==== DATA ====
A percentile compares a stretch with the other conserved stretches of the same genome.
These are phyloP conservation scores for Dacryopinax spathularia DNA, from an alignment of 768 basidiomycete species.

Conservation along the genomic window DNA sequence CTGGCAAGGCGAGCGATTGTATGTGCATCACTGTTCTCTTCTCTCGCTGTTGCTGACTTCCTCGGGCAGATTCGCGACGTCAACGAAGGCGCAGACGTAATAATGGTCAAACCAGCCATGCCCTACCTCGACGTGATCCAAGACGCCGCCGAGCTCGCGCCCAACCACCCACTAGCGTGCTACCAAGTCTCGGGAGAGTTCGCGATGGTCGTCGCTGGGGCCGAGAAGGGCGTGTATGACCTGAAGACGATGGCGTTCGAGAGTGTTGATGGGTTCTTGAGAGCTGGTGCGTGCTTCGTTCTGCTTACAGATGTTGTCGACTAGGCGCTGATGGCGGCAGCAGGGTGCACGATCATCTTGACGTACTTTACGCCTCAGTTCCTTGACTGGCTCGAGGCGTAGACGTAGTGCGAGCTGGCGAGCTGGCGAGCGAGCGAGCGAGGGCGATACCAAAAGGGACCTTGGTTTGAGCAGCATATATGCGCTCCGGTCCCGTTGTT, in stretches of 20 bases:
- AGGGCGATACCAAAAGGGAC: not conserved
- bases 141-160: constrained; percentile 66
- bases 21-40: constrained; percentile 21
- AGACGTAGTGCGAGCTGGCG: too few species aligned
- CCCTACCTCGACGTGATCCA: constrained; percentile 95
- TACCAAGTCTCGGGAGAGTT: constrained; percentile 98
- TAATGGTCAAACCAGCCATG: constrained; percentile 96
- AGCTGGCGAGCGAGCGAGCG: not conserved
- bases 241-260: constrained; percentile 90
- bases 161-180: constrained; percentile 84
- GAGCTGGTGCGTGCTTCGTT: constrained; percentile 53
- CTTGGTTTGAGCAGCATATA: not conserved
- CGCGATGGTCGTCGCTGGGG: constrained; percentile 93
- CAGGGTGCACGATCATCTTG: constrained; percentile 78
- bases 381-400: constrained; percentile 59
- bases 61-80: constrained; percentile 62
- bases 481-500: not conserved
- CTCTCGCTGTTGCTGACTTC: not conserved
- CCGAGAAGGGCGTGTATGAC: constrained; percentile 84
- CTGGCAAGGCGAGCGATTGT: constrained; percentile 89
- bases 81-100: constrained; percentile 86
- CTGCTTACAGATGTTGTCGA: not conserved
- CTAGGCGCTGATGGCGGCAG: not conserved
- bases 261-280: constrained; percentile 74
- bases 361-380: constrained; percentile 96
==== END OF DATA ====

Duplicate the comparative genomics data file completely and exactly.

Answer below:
A percentile compares a stretch with the other conserved stretches of the same genome.
These are phyloP conservation scores for Dacryopinax spathularia DNA, from an alignment of 768 basidiomycete species.

Conservation along the genomic window DNA sequence CTGGCAAGGCGAGCGATTGTATGTGCATCACTGTTCTCTTCTCTCGCTGTTGCTGACTTCCTCGGGCAGATTCGCGACGTCAACGAAGGCGCAGACGTAATAATGGTCAAACCAGCCATGCCCTACCTCGACGTGATCCAAGACGCCGCCGAGCTCGCGCCCAACCACCCACTAGCGTGCTACCAAGTCTCGGGAGAGTTCGCGATGGTCGTCGCTGGGGCCGAGAAGGGCGTGTATGACCTGAAGACGATGGCGTTCGAGAGTGTTGATGGGTTCTTGAGAGCTGGTGCGTGCTTCGTTCTGCTTACAGATGTTGTCGACTAGGCGCTGATGGCGGCAGCAGGGTGCACGATCATCTTGACGTACTTTACGCCTCAGTTCCTTGACTGGCTCGAGGCGTAGACGTAGTGCGAGCTGGCGAGCTGGCGAGCGAGCGAGCGAGGGCGATACCAAAAGGGACCTTGGTTTGAGCAGCATATATGCGCTCCGGTCCCGTTGTT, in stretches of 20 bases:
- AGGGCGATACCAAAAGGGAC: not conserved
- bases 141-160: constrained; percentile 66
- bases 21-40: constrained; percentile 21
- AGACGTAGTGCGAGCTGGCG: too few species aligned
- CCCTACCTCGACGTGATCCA: constrained; percentile 95
- TACCAAGTCTCGGGAGAGTT: constrained; percentile 98
- TAATGGTCAAACCAGCCATG: constrained; percentile 96
- AGCTGGCGAGCGAGCGAGCG: not conserved
- bases 241-260: constrained; percentile 90
- bases 161-180: constrained; percentile 84
- GAGCTGGTGCGTGCTTCGTT: constrained; percentile 53
- CTTGGTTTGAGCAGCATATA: not conserved
- CGCGATGGTCGTCGCTGGGG: constrained; percentile 93
- CAGGGTGCACGATCATCTTG: constrained; percentile 78
- bases 381-400: constrained; percentile 59
- bases 61-80: constrained; percentile 62
- bases 481-500: not conserved
- CTCTCGCTGTTGCTGACTTC: not conserved
- CCGAGAAGGGCGTGTATGAC: constrained; percentile 84
- CTGGCAAGGCGAGCGATTGT: constrained; percentile 89
- bases 81-100: constrained; percentile 86
- CTGCTTACAGATGTTGTCGA: not conserved
- CTAGGCGCTGATGGCGGCAG: not conserved
- bases 261-280: constrained; percentile 74
- bases 361-380: constrained; percentile 96